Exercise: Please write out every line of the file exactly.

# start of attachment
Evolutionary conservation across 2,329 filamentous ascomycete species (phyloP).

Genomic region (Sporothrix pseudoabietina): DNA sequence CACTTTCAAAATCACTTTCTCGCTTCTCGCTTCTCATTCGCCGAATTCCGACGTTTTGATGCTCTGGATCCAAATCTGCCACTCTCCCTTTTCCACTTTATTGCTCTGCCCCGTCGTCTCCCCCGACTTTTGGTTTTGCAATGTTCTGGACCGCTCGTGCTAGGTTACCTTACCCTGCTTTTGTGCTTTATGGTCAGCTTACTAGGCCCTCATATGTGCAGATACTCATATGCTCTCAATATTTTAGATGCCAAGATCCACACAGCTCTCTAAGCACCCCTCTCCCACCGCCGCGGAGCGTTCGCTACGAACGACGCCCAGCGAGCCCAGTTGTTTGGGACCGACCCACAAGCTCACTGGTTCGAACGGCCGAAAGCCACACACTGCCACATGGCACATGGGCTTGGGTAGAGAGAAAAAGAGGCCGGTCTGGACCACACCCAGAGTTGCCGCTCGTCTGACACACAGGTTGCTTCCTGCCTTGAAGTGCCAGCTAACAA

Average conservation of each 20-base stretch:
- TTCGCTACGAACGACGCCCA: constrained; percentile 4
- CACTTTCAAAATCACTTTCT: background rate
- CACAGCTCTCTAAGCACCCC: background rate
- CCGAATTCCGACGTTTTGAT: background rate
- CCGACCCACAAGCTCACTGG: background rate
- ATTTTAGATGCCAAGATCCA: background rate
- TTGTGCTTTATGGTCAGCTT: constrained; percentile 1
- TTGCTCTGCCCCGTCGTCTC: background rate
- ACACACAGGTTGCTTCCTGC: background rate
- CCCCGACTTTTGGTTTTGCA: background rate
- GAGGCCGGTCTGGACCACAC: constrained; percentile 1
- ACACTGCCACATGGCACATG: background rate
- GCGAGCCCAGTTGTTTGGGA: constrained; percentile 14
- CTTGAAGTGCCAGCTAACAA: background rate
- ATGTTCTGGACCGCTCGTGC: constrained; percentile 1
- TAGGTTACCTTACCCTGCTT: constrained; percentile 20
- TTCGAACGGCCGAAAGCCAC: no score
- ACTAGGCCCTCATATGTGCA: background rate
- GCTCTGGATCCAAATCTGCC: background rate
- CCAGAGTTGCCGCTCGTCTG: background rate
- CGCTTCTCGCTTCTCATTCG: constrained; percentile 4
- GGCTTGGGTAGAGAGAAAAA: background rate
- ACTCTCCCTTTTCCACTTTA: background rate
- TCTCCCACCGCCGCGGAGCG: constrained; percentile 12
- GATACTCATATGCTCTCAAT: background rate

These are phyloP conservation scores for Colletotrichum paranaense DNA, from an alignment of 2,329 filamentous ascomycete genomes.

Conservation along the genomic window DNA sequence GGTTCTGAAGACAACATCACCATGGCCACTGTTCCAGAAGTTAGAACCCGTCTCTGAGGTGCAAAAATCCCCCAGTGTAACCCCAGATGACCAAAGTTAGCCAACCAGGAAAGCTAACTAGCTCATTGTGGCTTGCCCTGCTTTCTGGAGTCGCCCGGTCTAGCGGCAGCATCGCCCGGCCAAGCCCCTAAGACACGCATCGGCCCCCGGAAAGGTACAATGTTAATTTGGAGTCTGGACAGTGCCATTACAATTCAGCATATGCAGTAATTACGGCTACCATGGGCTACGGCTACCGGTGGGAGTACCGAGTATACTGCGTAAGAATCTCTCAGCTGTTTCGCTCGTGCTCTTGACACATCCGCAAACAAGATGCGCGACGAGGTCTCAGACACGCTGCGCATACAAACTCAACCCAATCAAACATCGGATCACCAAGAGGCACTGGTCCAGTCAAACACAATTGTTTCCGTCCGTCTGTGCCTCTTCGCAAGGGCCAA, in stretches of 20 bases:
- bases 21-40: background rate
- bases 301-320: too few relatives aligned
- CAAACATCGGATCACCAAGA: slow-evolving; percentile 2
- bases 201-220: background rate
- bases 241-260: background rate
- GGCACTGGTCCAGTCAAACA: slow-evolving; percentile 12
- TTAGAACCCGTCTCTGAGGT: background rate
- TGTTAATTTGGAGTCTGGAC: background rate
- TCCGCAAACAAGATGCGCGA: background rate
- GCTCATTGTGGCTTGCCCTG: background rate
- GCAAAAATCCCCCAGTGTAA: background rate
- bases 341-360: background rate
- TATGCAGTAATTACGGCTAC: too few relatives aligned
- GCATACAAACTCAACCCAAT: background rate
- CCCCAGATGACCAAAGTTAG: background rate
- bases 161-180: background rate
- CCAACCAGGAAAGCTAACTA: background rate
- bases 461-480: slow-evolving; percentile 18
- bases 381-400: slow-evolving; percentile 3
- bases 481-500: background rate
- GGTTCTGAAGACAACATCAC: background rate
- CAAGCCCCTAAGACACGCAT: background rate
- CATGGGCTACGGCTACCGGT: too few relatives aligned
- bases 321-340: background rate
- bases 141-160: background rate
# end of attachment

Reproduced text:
Evolutionary conservation across 2,329 filamentous ascomycete species (phyloP).

Genomic region (Sporothrix pseudoabietina): DNA sequence CACTTTCAAAATCACTTTCTCGCTTCTCGCTTCTCATTCGCCGAATTCCGACGTTTTGATGCTCTGGATCCAAATCTGCCACTCTCCCTTTTCCACTTTATTGCTCTGCCCCGTCGTCTCCCCCGACTTTTGGTTTTGCAATGTTCTGGACCGCTCGTGCTAGGTTACCTTACCCTGCTTTTGTGCTTTATGGTCAGCTTACTAGGCCCTCATATGTGCAGATACTCATATGCTCTCAATATTTTAGATGCCAAGATCCACACAGCTCTCTAAGCACCCCTCTCCCACCGCCGCGGAGCGTTCGCTACGAACGACGCCCAGCGAGCCCAGTTGTTTGGGACCGACCCACAAGCTCACTGGTTCGAACGGCCGAAAGCCACACACTGCCACATGGCACATGGGCTTGGGTAGAGAGAAAAAGAGGCCGGTCTGGACCACACCCAGAGTTGCCGCTCGTCTGACACACAGGTTGCTTCCTGCCTTGAAGTGCCAGCTAACAA

Average conservation of each 20-base stretch:
- TTCGCTACGAACGACGCCCA: constrained; percentile 4
- CACTTTCAAAATCACTTTCT: background rate
- CACAGCTCTCTAAGCACCCC: background rate
- CCGAATTCCGACGTTTTGAT: background rate
- CCGACCCACAAGCTCACTGG: background rate
- ATTTTAGATGCCAAGATCCA: background rate
- TTGTGCTTTATGGTCAGCTT: constrained; percentile 1
- TTGCTCTGCCCCGTCGTCTC: background rate
- ACACACAGGTTGCTTCCTGC: background rate
- CCCCGACTTTTGGTTTTGCA: background rate
- GAGGCCGGTCTGGACCACAC: constrained; percentile 1
- ACACTGCCACATGGCACATG: background rate
- GCGAGCCCAGTTGTTTGGGA: constrained; percentile 14
- CTTGAAGTGCCAGCTAACAA: background rate
- ATGTTCTGGACCGCTCGTGC: constrained; percentile 1
- TAGGTTACCTTACCCTGCTT: constrained; percentile 20
- TTCGAACGGCCGAAAGCCAC: no score
- ACTAGGCCCTCATATGTGCA: background rate
- GCTCTGGATCCAAATCTGCC: background rate
- CCAGAGTTGCCGCTCGTCTG: background rate
- CGCTTCTCGCTTCTCATTCG: constrained; percentile 4
- GGCTTGGGTAGAGAGAAAAA: background rate
- ACTCTCCCTTTTCCACTTTA: background rate
- TCTCCCACCGCCGCGGAGCG: constrained; percentile 12
- GATACTCATATGCTCTCAAT: background rate

These are phyloP conservation scores for Colletotrichum paranaense DNA, from an alignment of 2,329 filamentous ascomycete genomes.

Conservation along the genomic window DNA sequence GGTTCTGAAGACAACATCACCATGGCCACTGTTCCAGAAGTTAGAACCCGTCTCTGAGGTGCAAAAATCCCCCAGTGTAACCCCAGATGACCAAAGTTAGCCAACCAGGAAAGCTAACTAGCTCATTGTGGCTTGCCCTGCTTTCTGGAGTCGCCCGGTCTAGCGGCAGCATCGCCCGGCCAAGCCCCTAAGACACGCATCGGCCCCCGGAAAGGTACAATGTTAATTTGGAGTCTGGACAGTGCCATTACAATTCAGCATATGCAGTAATTACGGCTACCATGGGCTACGGCTACCGGTGGGAGTACCGAGTATACTGCGTAAGAATCTCTCAGCTGTTTCGCTCGTGCTCTTGACACATCCGCAAACAAGATGCGCGACGAGGTCTCAGACACGCTGCGCATACAAACTCAACCCAATCAAACATCGGATCACCAAGAGGCACTGGTCCAGTCAAACACAATTGTTTCCGTCCGTCTGTGCCTCTTCGCAAGGGCCAA, in stretches of 20 bases:
- bases 21-40: background rate
- bases 301-320: too few relatives aligned
- CAAACATCGGATCACCAAGA: slow-evolving; percentile 2
- bases 201-220: background rate
- bases 241-260: background rate
- GGCACTGGTCCAGTCAAACA: slow-evolving; percentile 12
- TTAGAACCCGTCTCTGAGGT: background rate
- TGTTAATTTGGAGTCTGGAC: background rate
- TCCGCAAACAAGATGCGCGA: background rate
- GCTCATTGTGGCTTGCCCTG: background rate
- GCAAAAATCCCCCAGTGTAA: background rate
- bases 341-360: background rate
- TATGCAGTAATTACGGCTAC: too few relatives aligned
- GCATACAAACTCAACCCAAT: background rate
- CCCCAGATGACCAAAGTTAG: background rate
- bases 161-180: background rate
- CCAACCAGGAAAGCTAACTA: background rate
- bases 461-480: slow-evolving; percentile 18
- bases 381-400: slow-evolving; percentile 3
- bases 481-500: background rate
- GGTTCTGAAGACAACATCAC: background rate
- CAAGCCCCTAAGACACGCAT: background rate
- CATGGGCTACGGCTACCGGT: too few relatives aligned
- bases 321-340: background rate
- bases 141-160: background rate